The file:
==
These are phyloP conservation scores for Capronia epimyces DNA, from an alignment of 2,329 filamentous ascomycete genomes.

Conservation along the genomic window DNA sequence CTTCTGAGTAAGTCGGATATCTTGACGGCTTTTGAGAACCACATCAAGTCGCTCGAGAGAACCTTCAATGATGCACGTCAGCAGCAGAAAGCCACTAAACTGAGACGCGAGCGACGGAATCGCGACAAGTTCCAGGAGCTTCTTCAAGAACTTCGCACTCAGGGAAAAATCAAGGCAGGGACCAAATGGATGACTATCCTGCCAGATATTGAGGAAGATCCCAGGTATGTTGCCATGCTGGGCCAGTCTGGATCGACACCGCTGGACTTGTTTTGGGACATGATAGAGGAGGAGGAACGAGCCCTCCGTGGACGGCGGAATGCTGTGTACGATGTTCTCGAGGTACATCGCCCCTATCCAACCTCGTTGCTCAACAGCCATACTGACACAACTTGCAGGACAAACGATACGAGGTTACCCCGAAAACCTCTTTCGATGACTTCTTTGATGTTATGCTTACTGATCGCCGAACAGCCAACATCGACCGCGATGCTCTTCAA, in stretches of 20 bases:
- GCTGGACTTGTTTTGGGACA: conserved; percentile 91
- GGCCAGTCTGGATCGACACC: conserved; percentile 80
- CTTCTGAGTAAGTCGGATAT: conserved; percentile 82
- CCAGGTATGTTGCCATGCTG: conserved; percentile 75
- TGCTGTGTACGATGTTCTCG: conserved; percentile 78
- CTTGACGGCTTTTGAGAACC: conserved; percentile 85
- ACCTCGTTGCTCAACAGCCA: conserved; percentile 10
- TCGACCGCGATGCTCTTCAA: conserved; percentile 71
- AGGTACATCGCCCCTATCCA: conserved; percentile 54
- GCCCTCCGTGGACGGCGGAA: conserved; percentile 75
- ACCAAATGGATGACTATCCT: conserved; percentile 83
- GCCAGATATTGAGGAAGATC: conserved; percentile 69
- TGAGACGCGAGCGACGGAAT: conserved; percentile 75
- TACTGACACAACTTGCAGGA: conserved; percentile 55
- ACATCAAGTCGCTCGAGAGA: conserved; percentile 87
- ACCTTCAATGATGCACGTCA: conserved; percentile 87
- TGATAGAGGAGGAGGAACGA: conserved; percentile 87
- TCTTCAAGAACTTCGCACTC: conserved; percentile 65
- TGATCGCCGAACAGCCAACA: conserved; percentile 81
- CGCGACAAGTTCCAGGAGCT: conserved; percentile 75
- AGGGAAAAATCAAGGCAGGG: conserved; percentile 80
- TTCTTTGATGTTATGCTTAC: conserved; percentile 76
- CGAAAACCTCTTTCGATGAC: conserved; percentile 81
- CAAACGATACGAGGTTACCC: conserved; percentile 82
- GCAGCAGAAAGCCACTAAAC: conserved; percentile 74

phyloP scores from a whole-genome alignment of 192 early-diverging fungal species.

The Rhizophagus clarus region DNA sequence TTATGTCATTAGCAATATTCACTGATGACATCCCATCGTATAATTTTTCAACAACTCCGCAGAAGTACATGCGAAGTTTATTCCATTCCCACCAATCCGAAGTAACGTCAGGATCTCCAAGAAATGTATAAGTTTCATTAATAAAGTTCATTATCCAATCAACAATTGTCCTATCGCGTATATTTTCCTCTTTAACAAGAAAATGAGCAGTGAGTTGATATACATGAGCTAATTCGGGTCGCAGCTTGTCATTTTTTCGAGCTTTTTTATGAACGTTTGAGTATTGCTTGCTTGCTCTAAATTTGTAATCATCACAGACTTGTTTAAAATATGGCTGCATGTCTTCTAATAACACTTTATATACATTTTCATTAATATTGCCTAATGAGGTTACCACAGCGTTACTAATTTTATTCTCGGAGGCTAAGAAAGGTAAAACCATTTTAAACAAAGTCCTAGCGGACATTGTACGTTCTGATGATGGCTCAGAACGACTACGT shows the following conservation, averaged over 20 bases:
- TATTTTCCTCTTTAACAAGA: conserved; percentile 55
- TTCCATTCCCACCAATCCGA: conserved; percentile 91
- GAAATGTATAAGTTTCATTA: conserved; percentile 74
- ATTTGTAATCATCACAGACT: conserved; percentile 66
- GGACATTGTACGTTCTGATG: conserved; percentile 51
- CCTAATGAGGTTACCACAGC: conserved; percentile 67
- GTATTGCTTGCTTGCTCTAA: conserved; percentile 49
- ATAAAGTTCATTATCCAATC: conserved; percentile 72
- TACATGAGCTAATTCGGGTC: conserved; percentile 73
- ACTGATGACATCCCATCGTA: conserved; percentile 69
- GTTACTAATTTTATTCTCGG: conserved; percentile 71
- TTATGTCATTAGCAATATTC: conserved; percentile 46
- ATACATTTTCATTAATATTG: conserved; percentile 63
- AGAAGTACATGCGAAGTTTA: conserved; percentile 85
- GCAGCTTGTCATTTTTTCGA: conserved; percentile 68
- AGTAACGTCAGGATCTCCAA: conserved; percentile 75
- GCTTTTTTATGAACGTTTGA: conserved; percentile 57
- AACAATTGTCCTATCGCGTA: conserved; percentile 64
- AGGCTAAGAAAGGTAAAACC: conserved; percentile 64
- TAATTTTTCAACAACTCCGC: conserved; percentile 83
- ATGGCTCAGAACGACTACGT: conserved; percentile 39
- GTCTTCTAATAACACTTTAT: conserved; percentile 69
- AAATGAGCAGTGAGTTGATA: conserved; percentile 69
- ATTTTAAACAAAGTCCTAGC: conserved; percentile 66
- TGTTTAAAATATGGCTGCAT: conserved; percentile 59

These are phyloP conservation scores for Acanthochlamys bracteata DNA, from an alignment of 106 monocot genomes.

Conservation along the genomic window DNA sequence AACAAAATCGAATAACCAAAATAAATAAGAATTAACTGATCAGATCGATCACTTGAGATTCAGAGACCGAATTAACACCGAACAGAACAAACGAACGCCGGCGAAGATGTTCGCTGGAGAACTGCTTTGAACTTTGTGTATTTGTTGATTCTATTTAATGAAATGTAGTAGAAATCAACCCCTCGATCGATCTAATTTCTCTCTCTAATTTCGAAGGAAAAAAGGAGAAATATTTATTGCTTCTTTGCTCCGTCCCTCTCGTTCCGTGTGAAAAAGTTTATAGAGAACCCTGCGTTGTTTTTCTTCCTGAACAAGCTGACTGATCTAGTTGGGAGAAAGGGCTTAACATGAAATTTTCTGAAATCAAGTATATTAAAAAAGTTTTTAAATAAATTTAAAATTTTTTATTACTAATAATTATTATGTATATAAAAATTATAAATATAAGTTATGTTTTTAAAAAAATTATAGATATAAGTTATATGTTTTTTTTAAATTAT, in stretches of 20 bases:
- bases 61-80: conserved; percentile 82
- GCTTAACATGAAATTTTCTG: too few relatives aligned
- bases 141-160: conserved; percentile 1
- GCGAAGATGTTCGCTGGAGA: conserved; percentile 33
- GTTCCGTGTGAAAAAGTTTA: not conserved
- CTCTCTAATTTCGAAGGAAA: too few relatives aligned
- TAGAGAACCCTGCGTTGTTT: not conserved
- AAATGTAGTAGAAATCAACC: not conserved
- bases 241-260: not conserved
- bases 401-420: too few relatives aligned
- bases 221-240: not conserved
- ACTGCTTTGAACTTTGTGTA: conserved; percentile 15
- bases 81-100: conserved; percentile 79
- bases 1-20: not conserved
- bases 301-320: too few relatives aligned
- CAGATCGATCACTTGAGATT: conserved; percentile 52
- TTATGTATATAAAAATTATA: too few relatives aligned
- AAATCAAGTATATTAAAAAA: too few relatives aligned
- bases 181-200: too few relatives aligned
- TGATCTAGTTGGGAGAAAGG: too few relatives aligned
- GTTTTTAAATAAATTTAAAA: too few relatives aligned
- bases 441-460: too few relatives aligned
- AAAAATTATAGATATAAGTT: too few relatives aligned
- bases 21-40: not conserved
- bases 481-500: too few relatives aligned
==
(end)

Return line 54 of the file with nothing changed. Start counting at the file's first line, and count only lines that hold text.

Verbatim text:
- TGTTTAAAATATGGCTGCAT: conserved; percentile 59